Should we fly abroad for a holiday this summer?
“When a man is tired of London, he is tired of life,” was Samuel Johnson’s view. After fifteen months of lockdown, this woman is so bored of Britain she could drown in the English Channel trying to make good her escape. But things aren’t much better in France. Nor in Spain. I can’t afford flights to Bahrain. So I’m stuck here on another summer staycation, melting in a one-bedroom flat which was built above the block’s communal boiler.
It’s no more selfish to say this situation must end, and the government must lift travel restrictions, than to say you enjoyed it (implying everyone who hated it is just self-centred). Imagine if you’d been working as a delivery driver all year, battling on to make sure everyone else could stay home safely; now you have two kids and six weeks of summer holiday approaching, but are unable to afford the jaw-shattering cost of Cornwall, where it will probably rain all week anyway. We’ve been living like this to give the government time to vaccinate old people vulnerable to Covid-19. Now they’ve been vaccinated (yay!) it’s time to let everyone live again – which means jumping on a jet plane to wherever the damn hell the working class want.
“Now old people have been vaccinated it’s time to let everyone live again, which means jumping on a jet plane to wherever the damn hell the working class want”
For a year now the government has been telling us we may make plans – so they can then make a U-turn and order us to cancel them (and serves us right for trusting them). So I’m taking no chances on my unstable income. If another lockdown comes I’ll probably lose all my work, again, so yes, I’m saving up to fly away. Winter is coming. Cold and flu season will return. I didn’t take any state money first time around because I wondered how the hell the nation could afford it. It’s not as if things are going to get better Covid-wise if everyone stays at home because, after suffering many tragic deaths, our population has antibodies now. It would be better – for the whole of society – if the fit and healthy flew about again, proving the pandemic no longer rages on.
The only hold-up in booking my flight isworking out how to never come back. Texas and Florida have been out of lockdown for months and seem unlikely to plunge back into one, ever. So the real question, on a personal level, is where would I fit in best: a cattle ranch or an alligator farm? Do cowboys want mail order brides? Being bored of Britain won’t be so bad if I can make it to the Free West.
Emily Hill is a journalist and author of “Bad Romance”. Her book “Love in Late Capitalism” will be published next Valentine’s Day
The Baby Boomer
Covid has taught us many things, among them the fact that the old, the infirm, the not so well off and the non-white are highly vulnerable to viruses of this nature. Where precisely the virus came from – was it the lab in Wuhan, the wet market there, or somewhere else entirely? – hardly seems to matter.
What does matter is that these pandemics teach us something about our, humankind’s, frailty in the face of nature, that they should encourage in us some humility. As James Lovelock has made abundantly clear in his various Gaia hypotheses, the planet itself will always win. The more pressure we put on the natural world, the more it will simply respond as it sees fit, seeking its own, impersonal balance regardless of our fate. And currently that balance is likely to result in an environment which is ever more hostile, bringing with it more fire and flood, more drought – and plague.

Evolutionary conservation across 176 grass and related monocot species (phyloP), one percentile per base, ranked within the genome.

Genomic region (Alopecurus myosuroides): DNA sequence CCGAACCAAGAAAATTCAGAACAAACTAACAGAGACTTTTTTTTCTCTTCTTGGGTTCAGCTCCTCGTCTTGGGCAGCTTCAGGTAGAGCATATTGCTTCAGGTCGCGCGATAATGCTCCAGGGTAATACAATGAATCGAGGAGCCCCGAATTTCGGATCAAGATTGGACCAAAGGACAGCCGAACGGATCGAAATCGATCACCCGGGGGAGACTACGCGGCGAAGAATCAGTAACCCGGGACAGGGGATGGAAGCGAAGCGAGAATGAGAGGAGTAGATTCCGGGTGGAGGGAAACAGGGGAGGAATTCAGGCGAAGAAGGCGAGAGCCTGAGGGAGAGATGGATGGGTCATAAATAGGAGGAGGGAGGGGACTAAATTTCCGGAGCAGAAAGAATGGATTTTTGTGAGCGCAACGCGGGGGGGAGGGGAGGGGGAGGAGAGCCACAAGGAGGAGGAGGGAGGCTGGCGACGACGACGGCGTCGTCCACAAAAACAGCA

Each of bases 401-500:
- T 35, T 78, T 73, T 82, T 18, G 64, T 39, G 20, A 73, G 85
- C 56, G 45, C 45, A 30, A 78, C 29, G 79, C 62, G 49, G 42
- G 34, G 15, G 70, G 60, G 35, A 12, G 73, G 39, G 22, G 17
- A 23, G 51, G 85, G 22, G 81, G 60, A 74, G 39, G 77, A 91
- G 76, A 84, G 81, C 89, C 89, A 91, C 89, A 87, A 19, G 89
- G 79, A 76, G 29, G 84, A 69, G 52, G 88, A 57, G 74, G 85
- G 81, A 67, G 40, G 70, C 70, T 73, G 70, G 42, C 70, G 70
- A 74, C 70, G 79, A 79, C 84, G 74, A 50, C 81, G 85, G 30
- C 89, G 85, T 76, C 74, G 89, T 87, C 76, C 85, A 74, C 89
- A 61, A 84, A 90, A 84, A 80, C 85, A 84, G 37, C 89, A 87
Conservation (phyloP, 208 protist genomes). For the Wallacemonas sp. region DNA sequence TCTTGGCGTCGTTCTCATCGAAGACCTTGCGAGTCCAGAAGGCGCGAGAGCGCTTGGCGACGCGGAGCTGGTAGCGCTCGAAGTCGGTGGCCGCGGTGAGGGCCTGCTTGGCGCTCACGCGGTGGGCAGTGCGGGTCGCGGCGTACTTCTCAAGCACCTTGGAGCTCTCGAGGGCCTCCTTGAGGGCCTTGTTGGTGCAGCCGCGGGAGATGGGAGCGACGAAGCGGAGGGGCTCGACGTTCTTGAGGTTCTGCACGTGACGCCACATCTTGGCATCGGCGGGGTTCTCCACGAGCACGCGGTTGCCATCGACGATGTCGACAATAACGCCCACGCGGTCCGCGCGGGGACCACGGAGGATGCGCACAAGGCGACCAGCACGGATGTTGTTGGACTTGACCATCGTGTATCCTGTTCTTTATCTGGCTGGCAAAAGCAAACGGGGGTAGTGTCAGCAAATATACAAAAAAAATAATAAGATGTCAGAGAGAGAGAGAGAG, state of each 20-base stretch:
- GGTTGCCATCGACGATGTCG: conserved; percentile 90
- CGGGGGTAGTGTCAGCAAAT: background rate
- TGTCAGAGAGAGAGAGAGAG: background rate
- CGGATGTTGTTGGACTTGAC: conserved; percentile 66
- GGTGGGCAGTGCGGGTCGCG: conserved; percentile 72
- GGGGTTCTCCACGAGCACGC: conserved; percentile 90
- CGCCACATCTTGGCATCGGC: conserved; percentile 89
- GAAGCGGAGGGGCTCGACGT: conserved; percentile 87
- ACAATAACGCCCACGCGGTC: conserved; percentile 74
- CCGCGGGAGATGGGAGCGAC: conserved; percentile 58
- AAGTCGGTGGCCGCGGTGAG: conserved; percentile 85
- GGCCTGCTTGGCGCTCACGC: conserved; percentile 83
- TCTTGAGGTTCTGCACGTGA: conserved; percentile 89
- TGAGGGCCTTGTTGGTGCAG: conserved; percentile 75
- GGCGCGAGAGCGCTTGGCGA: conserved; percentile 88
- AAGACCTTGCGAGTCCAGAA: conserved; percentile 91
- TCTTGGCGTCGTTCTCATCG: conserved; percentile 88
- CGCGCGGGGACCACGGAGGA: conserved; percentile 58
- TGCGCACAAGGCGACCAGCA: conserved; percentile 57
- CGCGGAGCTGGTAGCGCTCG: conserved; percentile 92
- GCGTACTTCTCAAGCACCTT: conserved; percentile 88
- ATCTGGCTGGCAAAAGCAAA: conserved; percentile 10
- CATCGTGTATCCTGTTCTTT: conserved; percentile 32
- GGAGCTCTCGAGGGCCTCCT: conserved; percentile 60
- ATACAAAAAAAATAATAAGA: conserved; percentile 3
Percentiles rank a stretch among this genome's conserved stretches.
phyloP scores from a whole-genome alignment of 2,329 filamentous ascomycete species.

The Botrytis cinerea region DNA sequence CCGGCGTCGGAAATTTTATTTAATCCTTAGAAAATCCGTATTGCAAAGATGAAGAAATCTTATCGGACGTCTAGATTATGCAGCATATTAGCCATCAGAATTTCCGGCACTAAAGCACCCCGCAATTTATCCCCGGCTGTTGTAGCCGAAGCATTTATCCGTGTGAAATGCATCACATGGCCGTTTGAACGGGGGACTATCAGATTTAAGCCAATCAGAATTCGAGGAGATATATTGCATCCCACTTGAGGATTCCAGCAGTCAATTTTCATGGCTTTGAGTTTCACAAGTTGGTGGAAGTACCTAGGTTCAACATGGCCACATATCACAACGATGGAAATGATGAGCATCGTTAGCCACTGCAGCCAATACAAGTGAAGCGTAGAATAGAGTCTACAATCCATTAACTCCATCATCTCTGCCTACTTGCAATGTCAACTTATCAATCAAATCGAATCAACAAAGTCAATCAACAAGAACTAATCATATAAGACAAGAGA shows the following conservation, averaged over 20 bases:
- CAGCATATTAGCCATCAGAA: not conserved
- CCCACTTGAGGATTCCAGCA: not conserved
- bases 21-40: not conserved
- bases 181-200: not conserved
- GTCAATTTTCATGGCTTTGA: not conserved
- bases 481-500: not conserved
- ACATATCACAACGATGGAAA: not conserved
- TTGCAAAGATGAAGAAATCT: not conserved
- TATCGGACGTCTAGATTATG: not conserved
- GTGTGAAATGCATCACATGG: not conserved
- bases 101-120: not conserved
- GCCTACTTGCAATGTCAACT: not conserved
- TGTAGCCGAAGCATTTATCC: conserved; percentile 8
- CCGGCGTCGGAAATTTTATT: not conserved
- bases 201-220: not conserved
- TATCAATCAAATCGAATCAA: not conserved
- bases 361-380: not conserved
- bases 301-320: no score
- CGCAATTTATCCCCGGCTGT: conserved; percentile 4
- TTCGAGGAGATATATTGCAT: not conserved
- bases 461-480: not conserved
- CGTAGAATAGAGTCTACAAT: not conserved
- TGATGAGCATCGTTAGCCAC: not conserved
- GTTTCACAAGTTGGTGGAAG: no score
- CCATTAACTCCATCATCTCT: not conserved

But will these lessons be learnt? Will we become better custodians of our planet? Will we understand we can’t endlessly invade the habitats of species that may harbour viruses injurious to us? I doubt it.
“What should have been a big environmental wake-up call has been drowned out by the angry complaints of those saying it’s not fair… Well, tough”
It’s one thing to want to be able to go down the pub, to have a meal in a restaurant, to see a film in a cinema and to be in close touch with friends and family. But the idea that we can once again enjoy all our massive privileges and start flying everywhere, trailing toxic aerial pollution in our wake, is absurd.
What should have been a big environmental wake-up call has been drowned out by the angry complaints of those saying they are fed up, that it’s not fair they can’t do what they’re accustomed to doing. Well, tough. The part of the population, in the UK at any rate, that is now suffering most following Covid’s ruthless dispatch of some 128,000 souls surely consists of the children and teenagers at school or sixth form, and the students at university, all of whom have either missed a significant part of their education, been mis-graded by an algorithm or not enjoyed experiences vital to their growing up, and have been plagued by mental health issues.
So to hear anyone say they’re bored or pissed off about their holiday opportunities doesn’t wash. I’d humbly suggest, in Miles Davis’ words, that they just “get up with it” and think about the planet for a change; also that they spare a thought for all those who live in countries where vaccination rollout hasn’t been as smooth as it has been here.
Le Hibou is an ancient and rather grumpy Green. This week he is listening to JS Bach and John Lee Hooker